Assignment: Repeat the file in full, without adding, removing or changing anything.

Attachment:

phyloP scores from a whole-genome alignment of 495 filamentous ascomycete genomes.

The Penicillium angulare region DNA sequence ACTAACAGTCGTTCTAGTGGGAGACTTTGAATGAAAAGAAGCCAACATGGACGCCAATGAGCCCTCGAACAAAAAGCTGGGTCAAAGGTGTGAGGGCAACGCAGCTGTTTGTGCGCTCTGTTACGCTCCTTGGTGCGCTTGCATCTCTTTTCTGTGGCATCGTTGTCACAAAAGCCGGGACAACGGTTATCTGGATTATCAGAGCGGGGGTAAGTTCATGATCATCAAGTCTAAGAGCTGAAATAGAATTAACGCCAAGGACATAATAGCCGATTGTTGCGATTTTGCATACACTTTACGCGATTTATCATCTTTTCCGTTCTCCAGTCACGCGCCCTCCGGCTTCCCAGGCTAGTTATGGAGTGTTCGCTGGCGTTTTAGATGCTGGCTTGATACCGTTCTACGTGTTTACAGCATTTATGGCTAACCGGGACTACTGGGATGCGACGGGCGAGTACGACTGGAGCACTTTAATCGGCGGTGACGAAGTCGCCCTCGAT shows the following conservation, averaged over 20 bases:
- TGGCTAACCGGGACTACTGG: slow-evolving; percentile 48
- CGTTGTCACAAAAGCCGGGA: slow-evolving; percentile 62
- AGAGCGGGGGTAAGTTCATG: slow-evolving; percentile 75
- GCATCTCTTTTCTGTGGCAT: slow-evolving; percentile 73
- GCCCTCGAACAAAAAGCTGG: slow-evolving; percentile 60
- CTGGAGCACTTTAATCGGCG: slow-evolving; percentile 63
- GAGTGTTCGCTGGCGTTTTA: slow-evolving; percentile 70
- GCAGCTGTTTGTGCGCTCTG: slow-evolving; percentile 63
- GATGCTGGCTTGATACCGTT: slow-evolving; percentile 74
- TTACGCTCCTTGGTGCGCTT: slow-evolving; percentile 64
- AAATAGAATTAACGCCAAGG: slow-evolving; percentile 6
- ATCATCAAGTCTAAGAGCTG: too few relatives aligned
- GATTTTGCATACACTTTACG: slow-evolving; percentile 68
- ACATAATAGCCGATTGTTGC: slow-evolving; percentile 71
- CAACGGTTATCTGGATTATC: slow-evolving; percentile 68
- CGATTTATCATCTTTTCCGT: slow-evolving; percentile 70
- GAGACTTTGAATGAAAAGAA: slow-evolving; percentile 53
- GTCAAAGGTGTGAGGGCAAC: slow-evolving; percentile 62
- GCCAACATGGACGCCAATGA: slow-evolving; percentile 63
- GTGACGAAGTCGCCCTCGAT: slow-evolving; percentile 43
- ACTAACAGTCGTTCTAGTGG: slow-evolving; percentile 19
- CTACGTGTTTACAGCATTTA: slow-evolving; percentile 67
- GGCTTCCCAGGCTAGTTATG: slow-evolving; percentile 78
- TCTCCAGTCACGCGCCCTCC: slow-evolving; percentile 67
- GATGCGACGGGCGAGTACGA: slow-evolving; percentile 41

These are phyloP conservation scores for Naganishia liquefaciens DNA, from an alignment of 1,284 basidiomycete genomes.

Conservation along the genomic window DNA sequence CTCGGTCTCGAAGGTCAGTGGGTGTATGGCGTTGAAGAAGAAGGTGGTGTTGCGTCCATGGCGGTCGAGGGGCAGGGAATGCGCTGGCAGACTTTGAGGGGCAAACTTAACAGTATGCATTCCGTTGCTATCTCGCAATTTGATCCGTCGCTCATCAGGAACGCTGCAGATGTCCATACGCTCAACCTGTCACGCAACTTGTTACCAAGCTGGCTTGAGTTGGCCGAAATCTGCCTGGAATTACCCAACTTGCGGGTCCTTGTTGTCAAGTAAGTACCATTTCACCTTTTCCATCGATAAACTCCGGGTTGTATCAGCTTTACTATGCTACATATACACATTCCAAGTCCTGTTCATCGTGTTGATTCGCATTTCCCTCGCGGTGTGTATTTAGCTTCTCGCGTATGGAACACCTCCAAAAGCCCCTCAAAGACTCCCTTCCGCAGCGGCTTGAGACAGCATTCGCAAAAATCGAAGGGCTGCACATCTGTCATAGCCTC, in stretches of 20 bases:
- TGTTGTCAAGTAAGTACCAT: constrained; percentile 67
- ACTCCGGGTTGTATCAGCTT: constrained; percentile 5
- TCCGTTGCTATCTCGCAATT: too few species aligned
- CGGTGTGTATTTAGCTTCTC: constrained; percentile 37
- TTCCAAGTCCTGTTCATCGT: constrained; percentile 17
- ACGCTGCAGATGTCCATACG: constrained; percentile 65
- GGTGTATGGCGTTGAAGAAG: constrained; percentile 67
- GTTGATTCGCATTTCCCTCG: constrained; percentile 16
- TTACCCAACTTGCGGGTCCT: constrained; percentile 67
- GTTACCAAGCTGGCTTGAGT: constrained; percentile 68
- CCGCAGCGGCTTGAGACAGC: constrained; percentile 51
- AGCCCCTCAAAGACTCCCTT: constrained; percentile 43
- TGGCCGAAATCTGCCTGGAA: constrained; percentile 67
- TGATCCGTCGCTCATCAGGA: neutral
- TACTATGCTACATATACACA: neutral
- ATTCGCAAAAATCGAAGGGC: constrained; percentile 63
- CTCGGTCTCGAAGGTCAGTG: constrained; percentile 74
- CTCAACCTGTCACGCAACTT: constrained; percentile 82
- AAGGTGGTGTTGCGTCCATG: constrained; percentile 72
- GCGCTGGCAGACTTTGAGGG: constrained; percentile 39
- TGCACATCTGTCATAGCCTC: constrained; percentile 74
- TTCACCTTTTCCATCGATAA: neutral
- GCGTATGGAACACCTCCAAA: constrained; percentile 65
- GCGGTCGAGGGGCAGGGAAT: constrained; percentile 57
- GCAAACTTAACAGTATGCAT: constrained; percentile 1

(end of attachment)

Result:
phyloP scores from a whole-genome alignment of 495 filamentous ascomycete genomes.

The Penicillium angulare region DNA sequence ACTAACAGTCGTTCTAGTGGGAGACTTTGAATGAAAAGAAGCCAACATGGACGCCAATGAGCCCTCGAACAAAAAGCTGGGTCAAAGGTGTGAGGGCAACGCAGCTGTTTGTGCGCTCTGTTACGCTCCTTGGTGCGCTTGCATCTCTTTTCTGTGGCATCGTTGTCACAAAAGCCGGGACAACGGTTATCTGGATTATCAGAGCGGGGGTAAGTTCATGATCATCAAGTCTAAGAGCTGAAATAGAATTAACGCCAAGGACATAATAGCCGATTGTTGCGATTTTGCATACACTTTACGCGATTTATCATCTTTTCCGTTCTCCAGTCACGCGCCCTCCGGCTTCCCAGGCTAGTTATGGAGTGTTCGCTGGCGTTTTAGATGCTGGCTTGATACCGTTCTACGTGTTTACAGCATTTATGGCTAACCGGGACTACTGGGATGCGACGGGCGAGTACGACTGGAGCACTTTAATCGGCGGTGACGAAGTCGCCCTCGAT shows the following conservation, averaged over 20 bases:
- TGGCTAACCGGGACTACTGG: slow-evolving; percentile 48
- CGTTGTCACAAAAGCCGGGA: slow-evolving; percentile 62
- AGAGCGGGGGTAAGTTCATG: slow-evolving; percentile 75
- GCATCTCTTTTCTGTGGCAT: slow-evolving; percentile 73
- GCCCTCGAACAAAAAGCTGG: slow-evolving; percentile 60
- CTGGAGCACTTTAATCGGCG: slow-evolving; percentile 63
- GAGTGTTCGCTGGCGTTTTA: slow-evolving; percentile 70
- GCAGCTGTTTGTGCGCTCTG: slow-evolving; percentile 63
- GATGCTGGCTTGATACCGTT: slow-evolving; percentile 74
- TTACGCTCCTTGGTGCGCTT: slow-evolving; percentile 64
- AAATAGAATTAACGCCAAGG: slow-evolving; percentile 6
- ATCATCAAGTCTAAGAGCTG: too few relatives aligned
- GATTTTGCATACACTTTACG: slow-evolving; percentile 68
- ACATAATAGCCGATTGTTGC: slow-evolving; percentile 71
- CAACGGTTATCTGGATTATC: slow-evolving; percentile 68
- CGATTTATCATCTTTTCCGT: slow-evolving; percentile 70
- GAGACTTTGAATGAAAAGAA: slow-evolving; percentile 53
- GTCAAAGGTGTGAGGGCAAC: slow-evolving; percentile 62
- GCCAACATGGACGCCAATGA: slow-evolving; percentile 63
- GTGACGAAGTCGCCCTCGAT: slow-evolving; percentile 43
- ACTAACAGTCGTTCTAGTGG: slow-evolving; percentile 19
- CTACGTGTTTACAGCATTTA: slow-evolving; percentile 67
- GGCTTCCCAGGCTAGTTATG: slow-evolving; percentile 78
- TCTCCAGTCACGCGCCCTCC: slow-evolving; percentile 67
- GATGCGACGGGCGAGTACGA: slow-evolving; percentile 41

These are phyloP conservation scores for Naganishia liquefaciens DNA, from an alignment of 1,284 basidiomycete genomes.

Conservation along the genomic window DNA sequence CTCGGTCTCGAAGGTCAGTGGGTGTATGGCGTTGAAGAAGAAGGTGGTGTTGCGTCCATGGCGGTCGAGGGGCAGGGAATGCGCTGGCAGACTTTGAGGGGCAAACTTAACAGTATGCATTCCGTTGCTATCTCGCAATTTGATCCGTCGCTCATCAGGAACGCTGCAGATGTCCATACGCTCAACCTGTCACGCAACTTGTTACCAAGCTGGCTTGAGTTGGCCGAAATCTGCCTGGAATTACCCAACTTGCGGGTCCTTGTTGTCAAGTAAGTACCATTTCACCTTTTCCATCGATAAACTCCGGGTTGTATCAGCTTTACTATGCTACATATACACATTCCAAGTCCTGTTCATCGTGTTGATTCGCATTTCCCTCGCGGTGTGTATTTAGCTTCTCGCGTATGGAACACCTCCAAAAGCCCCTCAAAGACTCCCTTCCGCAGCGGCTTGAGACAGCATTCGCAAAAATCGAAGGGCTGCACATCTGTCATAGCCTC, in stretches of 20 bases:
- TGTTGTCAAGTAAGTACCAT: constrained; percentile 67
- ACTCCGGGTTGTATCAGCTT: constrained; percentile 5
- TCCGTTGCTATCTCGCAATT: too few species aligned
- CGGTGTGTATTTAGCTTCTC: constrained; percentile 37
- TTCCAAGTCCTGTTCATCGT: constrained; percentile 17
- ACGCTGCAGATGTCCATACG: constrained; percentile 65
- GGTGTATGGCGTTGAAGAAG: constrained; percentile 67
- GTTGATTCGCATTTCCCTCG: constrained; percentile 16
- TTACCCAACTTGCGGGTCCT: constrained; percentile 67
- GTTACCAAGCTGGCTTGAGT: constrained; percentile 68
- CCGCAGCGGCTTGAGACAGC: constrained; percentile 51
- AGCCCCTCAAAGACTCCCTT: constrained; percentile 43
- TGGCCGAAATCTGCCTGGAA: constrained; percentile 67
- TGATCCGTCGCTCATCAGGA: neutral
- TACTATGCTACATATACACA: neutral
- ATTCGCAAAAATCGAAGGGC: constrained; percentile 63
- CTCGGTCTCGAAGGTCAGTG: constrained; percentile 74
- CTCAACCTGTCACGCAACTT: constrained; percentile 82
- AAGGTGGTGTTGCGTCCATG: constrained; percentile 72
- GCGCTGGCAGACTTTGAGGG: constrained; percentile 39
- TGCACATCTGTCATAGCCTC: constrained; percentile 74
- TTCACCTTTTCCATCGATAA: neutral
- GCGTATGGAACACCTCCAAA: constrained; percentile 65
- GCGGTCGAGGGGCAGGGAAT: constrained; percentile 57
- GCAAACTTAACAGTATGCAT: constrained; percentile 1